# Stuck at the proof of the Riemann-Lebesgue lemma

I'm currently trying to prove the Riemann-Lebesgue lemma using lower Darboux-sums and an approximation of any integrable function $f: [0,1] \to \mathbb{R}$ defined as $$t(x) := \begin{cases} m_i & \text{for } x_i \leq x < x_{i+1},\; i < n\\ m_n & \text{for } x= 1 \end{cases},$$ where $m_i := \inf\nolimits_{\xi \in [x_i, x_{i+1}]} f(\xi)$ and $P = \{x_i\}_{1 \leq i \leq n}$ is a partition of the interval $[0,1]$. Now I want to show that $$\int_0^1 t(x) \cos(\lambda x) \; \mathrm dx \leq \varepsilon$$ for some $\varepsilon > 0$.

Our assistant professor told us that it was possible to actually integrate $t(x) \cos(\lambda x)$ but I just don't see how to. I guess I would have to make use of the product rule twice (as $\int t(x) \; \mathrm dx = s(f,P)$), but the problem is that I don't know the integral of the lower Darboux-sum (or whether it even exists) and also I don't know the derivative of $t(x)$ (or whether it exists).

How am I supposed to proceed? Is there a different trick to integrate $t(x) \cos(\lambda x)$?

-
Try to do the integral by splitting $[0,1]$ into $[x_0,x_1], [x_1,x_2],\cdots$. This way, on each interval $t(x)$ is a constant, and $\cos$ is something you know how to integrate. – Soarer Apr 14 '11 at 20:55
$t(x)$ is piecewise constant – yoyo Apr 14 '11 at 20:56
Integrating piecewise, I arrive at $\frac{1}{\lambda} \sum_{l=1}^{n-1} m_l \cdot (\sin(\lambda x_{l+1}) - \sin(\lambda x_l))$. Can I now simply estimate $\sum_l m_l \leq n \sup f(x)$ and then for all $\lambda \geq \lambda_0 = 2 n \sup f(x)/\varepsilon$ the integral is less or equal to $\varepsilon$? I ask this, because in the solution the integral is basically the same as mine but contains $(x_{i+1} - x_i)$ instead of $m_l$, where of course $\sum_i x_{i+1} - x_i = 1$ which would be lots nicer. – Huy Apr 14 '11 at 21:17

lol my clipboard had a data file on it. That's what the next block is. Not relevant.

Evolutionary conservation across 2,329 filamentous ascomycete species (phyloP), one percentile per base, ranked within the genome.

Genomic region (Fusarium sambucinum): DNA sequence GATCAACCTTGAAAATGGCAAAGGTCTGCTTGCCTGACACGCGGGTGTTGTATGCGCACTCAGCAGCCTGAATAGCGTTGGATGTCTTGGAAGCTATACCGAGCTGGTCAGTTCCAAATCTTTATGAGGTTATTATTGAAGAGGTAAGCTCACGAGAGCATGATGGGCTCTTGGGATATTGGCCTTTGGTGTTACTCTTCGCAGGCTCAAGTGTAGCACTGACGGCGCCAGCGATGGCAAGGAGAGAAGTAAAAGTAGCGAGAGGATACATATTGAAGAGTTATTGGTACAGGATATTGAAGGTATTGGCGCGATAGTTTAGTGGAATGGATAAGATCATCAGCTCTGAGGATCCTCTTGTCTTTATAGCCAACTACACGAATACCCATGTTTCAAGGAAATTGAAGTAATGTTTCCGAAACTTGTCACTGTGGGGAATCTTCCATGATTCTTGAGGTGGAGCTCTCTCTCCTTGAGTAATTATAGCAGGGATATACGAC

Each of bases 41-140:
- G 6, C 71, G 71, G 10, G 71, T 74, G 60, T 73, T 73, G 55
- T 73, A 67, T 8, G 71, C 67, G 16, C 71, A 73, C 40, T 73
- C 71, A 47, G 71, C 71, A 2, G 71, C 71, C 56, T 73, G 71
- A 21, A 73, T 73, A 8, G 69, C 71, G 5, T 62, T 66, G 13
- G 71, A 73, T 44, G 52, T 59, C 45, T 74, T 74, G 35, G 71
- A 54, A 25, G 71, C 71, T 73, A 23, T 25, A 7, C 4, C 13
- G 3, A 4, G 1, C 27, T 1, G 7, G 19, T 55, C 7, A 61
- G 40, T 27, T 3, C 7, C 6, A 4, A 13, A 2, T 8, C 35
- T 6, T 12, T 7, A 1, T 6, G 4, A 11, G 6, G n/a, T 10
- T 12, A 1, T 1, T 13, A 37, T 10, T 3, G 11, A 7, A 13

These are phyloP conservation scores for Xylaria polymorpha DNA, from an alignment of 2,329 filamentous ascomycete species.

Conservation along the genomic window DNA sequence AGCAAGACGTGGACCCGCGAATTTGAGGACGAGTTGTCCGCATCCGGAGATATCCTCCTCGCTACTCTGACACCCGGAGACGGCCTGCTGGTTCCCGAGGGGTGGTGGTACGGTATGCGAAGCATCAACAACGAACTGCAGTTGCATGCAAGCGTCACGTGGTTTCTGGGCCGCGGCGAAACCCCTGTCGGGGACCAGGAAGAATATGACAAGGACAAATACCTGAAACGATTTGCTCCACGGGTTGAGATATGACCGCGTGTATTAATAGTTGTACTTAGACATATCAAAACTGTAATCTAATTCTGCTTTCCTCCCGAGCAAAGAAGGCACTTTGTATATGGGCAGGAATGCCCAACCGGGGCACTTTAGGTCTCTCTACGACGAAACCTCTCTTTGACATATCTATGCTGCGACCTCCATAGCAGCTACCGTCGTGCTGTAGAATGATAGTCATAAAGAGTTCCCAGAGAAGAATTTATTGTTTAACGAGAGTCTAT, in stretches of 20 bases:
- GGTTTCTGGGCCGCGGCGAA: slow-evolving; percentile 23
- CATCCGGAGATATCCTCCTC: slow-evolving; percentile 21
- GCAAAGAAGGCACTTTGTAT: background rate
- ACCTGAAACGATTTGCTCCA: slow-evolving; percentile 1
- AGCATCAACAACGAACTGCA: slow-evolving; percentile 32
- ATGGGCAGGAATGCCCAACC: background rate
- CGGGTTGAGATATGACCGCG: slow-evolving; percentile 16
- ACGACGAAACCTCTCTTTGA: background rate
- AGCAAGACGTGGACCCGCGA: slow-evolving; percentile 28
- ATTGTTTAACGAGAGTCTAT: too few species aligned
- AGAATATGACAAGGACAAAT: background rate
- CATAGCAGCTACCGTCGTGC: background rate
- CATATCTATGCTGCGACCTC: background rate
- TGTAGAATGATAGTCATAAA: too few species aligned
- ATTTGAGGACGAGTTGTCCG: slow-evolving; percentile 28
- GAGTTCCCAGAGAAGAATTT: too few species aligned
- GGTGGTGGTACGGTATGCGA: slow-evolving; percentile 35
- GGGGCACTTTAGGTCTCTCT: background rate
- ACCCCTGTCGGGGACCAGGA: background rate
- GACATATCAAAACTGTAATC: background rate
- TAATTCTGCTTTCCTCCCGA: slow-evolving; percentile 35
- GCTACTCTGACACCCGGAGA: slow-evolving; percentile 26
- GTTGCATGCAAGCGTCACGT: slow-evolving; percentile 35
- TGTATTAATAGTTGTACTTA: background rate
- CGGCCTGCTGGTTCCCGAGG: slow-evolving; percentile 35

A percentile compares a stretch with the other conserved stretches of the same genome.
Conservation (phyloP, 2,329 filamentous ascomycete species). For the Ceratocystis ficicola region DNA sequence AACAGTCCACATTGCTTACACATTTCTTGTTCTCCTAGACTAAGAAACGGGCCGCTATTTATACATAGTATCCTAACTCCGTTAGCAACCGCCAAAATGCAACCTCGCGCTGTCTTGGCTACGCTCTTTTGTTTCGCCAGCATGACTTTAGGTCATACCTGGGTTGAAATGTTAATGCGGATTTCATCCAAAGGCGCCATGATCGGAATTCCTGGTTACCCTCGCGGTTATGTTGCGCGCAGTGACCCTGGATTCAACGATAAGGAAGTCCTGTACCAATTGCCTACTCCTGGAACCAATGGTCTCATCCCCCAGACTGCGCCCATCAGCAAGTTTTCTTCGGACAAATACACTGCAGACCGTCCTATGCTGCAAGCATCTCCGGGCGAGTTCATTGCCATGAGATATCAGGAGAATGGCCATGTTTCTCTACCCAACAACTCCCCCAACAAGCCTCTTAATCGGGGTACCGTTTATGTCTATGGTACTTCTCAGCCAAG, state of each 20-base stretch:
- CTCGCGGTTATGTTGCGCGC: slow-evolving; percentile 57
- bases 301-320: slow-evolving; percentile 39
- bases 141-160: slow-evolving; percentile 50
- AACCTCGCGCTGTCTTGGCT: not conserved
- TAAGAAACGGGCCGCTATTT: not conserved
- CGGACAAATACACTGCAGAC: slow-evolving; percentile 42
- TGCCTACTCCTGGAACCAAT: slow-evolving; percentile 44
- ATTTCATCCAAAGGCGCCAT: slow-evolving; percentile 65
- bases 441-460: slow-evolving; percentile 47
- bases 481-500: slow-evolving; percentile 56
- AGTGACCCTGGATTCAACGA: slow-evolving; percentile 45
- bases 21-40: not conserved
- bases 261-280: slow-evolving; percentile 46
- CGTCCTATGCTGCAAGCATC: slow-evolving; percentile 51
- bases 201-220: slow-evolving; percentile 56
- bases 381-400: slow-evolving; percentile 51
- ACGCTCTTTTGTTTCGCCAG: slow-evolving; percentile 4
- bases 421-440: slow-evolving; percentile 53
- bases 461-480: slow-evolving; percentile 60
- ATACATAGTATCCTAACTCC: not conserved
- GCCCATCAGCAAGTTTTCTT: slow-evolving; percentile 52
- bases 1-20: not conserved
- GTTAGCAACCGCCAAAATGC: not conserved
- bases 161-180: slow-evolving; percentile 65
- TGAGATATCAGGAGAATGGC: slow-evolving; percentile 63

let $\lambda\to\infty$ in $(1/\lambda)\sum_l(\sin(\lambda x_{l+1})-\sin(\lambda x_l))$. dont get hung up on details; the point is that this gets small as $\lambda$ gets big – yoyo Apr 15 '11 at 1:22

$\int_0^1 t(x) \cos(\lambda x) \; \mathrm dx = \sum_{i=1}^{n-1} \int_{x_i}^{x_{i+1}} m_i \cos(\lambda x) \; \mathrm dx = \sum_{i=1}^{n-1} m_i \cdot \int_{x_i}^{x_{i+1}} \cos(\lambda x) \; \mathrm dx$
$= \sum_{i=1}^{n-1} m_i \cdot \left. \left( \frac{1}{\lambda}\cdot \sin(\lambda x) \right) \right|_{x_i}^{x_{i+1}}$
$= \frac{1}{\lambda} \cdot \sum_{i=1}^{n-1} m_i \cdot (\sin(\lambda x_{i+1}) - \sin(\lambda x_i)).$